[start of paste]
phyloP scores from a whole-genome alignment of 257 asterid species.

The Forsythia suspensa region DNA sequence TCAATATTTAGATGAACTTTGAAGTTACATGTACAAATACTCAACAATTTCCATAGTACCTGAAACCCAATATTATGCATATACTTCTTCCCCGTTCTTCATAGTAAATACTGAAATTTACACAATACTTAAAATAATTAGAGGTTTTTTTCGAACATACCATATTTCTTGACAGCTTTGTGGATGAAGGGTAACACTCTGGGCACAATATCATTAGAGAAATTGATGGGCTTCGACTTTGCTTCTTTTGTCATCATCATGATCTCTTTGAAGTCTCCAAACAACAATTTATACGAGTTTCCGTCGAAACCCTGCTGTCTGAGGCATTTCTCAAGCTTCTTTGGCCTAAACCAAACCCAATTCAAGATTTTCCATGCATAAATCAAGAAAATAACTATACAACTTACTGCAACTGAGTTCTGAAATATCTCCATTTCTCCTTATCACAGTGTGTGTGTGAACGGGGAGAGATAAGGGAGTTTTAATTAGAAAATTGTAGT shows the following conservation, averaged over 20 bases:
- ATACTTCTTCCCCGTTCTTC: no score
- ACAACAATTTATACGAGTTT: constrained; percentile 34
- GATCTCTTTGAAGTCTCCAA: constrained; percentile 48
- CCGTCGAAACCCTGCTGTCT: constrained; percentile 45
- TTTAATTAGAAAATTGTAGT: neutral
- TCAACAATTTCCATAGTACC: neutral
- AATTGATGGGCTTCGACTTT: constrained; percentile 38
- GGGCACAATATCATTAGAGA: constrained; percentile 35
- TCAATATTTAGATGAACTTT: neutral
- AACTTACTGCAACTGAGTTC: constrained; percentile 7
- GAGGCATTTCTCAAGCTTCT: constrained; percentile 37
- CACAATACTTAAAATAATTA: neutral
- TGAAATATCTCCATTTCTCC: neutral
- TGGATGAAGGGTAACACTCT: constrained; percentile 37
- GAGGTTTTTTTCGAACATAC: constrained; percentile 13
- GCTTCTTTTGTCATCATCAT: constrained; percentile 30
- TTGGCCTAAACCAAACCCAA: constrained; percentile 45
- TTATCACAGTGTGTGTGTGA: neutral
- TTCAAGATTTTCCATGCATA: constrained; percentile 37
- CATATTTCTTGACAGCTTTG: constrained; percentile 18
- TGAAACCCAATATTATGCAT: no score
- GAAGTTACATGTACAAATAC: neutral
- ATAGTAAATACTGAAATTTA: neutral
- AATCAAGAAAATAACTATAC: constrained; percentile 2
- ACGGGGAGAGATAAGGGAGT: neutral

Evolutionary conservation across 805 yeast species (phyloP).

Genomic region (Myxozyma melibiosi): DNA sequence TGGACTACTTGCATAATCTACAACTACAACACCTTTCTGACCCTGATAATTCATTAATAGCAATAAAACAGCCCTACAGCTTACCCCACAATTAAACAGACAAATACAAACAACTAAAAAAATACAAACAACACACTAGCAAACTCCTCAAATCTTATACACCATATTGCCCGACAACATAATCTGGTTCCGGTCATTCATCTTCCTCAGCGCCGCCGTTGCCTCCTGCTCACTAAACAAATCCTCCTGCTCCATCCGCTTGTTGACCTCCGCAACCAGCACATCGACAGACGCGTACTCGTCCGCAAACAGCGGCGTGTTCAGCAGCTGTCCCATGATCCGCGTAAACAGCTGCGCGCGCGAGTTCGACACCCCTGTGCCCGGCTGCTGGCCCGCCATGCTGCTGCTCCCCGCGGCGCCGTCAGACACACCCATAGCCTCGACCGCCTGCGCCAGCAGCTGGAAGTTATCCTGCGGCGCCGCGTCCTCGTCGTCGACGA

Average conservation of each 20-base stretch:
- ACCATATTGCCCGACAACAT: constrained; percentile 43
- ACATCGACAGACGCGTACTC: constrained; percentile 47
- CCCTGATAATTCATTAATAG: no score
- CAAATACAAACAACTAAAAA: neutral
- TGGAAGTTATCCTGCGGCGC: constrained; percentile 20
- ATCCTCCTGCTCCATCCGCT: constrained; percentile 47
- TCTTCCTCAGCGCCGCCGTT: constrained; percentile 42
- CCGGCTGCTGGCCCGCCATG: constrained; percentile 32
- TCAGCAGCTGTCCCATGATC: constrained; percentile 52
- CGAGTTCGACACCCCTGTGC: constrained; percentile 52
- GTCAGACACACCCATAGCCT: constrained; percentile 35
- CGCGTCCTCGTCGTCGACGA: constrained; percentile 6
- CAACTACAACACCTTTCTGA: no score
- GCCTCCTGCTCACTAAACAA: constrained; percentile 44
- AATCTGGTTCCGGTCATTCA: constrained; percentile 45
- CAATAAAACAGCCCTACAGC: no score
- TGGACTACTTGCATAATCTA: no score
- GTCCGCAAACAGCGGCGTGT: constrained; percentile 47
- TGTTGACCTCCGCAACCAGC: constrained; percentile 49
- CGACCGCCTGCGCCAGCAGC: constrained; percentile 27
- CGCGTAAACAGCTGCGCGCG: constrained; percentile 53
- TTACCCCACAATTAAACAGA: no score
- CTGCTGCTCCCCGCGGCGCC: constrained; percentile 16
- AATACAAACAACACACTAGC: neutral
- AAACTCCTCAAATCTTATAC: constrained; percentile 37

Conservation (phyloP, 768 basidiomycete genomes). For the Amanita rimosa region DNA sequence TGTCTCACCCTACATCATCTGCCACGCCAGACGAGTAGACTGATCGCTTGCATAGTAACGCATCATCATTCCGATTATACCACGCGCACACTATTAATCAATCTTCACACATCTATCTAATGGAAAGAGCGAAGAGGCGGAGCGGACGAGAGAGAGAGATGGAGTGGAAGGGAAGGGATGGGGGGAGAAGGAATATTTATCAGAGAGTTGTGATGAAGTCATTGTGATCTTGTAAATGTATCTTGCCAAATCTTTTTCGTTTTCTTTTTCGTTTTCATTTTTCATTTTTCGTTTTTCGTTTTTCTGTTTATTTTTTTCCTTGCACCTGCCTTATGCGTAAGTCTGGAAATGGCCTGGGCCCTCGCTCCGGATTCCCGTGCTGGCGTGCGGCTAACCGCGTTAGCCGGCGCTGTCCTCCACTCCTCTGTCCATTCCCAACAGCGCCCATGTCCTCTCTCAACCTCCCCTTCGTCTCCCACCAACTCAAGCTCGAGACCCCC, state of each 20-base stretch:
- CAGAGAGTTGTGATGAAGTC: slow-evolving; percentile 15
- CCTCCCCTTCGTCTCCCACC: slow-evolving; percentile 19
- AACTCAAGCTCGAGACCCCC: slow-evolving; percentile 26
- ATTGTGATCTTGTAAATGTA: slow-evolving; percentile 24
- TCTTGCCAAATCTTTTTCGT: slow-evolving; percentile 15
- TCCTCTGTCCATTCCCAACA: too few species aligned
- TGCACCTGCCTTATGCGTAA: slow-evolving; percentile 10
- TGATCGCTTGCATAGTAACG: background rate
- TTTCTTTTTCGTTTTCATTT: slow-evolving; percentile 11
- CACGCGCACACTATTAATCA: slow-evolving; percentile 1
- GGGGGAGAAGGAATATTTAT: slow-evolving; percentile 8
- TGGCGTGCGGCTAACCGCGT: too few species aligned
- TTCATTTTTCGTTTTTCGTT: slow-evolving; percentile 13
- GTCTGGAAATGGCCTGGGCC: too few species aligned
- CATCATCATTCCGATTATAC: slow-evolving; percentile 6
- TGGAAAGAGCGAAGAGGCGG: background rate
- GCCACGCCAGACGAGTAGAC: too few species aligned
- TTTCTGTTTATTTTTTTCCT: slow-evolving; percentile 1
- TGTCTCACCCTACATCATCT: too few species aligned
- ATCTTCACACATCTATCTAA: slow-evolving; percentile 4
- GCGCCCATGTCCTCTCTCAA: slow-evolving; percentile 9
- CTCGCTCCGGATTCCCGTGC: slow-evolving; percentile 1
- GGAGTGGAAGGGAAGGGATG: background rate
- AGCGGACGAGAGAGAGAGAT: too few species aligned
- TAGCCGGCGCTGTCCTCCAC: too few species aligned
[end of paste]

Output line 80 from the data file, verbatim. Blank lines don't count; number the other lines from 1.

- AGCGGACGAGAGAGAGAGAT: too few species aligned